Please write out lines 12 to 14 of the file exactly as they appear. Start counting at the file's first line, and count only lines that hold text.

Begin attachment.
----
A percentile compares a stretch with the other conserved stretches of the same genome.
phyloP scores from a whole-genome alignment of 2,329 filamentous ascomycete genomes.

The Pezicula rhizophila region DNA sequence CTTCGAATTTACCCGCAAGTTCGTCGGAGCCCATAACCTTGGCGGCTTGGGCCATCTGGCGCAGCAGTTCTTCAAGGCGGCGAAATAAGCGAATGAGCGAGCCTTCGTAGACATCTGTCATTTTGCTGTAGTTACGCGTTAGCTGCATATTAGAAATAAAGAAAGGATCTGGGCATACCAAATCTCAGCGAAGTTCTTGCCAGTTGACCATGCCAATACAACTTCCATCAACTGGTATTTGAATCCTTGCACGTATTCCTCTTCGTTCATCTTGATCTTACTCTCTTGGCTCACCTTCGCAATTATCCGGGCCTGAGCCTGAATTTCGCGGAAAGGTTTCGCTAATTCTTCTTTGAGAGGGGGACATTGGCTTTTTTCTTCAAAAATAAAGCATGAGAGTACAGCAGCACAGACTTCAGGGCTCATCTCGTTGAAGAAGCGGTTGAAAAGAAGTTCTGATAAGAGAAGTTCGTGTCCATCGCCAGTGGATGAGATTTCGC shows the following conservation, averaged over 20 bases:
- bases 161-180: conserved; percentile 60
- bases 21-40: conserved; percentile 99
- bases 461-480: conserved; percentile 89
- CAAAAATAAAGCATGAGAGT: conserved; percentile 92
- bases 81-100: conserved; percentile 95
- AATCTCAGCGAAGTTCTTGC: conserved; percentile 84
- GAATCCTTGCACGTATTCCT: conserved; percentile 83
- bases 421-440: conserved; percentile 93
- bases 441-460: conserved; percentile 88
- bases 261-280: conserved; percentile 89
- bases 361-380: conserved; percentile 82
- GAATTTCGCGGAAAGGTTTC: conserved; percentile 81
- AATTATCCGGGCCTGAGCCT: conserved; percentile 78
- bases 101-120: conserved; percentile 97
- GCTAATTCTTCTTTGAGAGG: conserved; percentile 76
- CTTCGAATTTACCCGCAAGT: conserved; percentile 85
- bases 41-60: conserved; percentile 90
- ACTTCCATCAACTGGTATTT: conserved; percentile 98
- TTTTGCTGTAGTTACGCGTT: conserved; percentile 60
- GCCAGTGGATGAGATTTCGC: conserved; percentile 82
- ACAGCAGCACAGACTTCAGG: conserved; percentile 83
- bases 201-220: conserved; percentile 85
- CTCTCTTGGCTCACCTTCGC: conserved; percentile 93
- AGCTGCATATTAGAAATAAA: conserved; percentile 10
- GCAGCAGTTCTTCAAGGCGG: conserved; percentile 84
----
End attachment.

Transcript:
- bases 441-460: conserved; percentile 88
- bases 261-280: conserved; percentile 89
- bases 361-380: conserved; percentile 82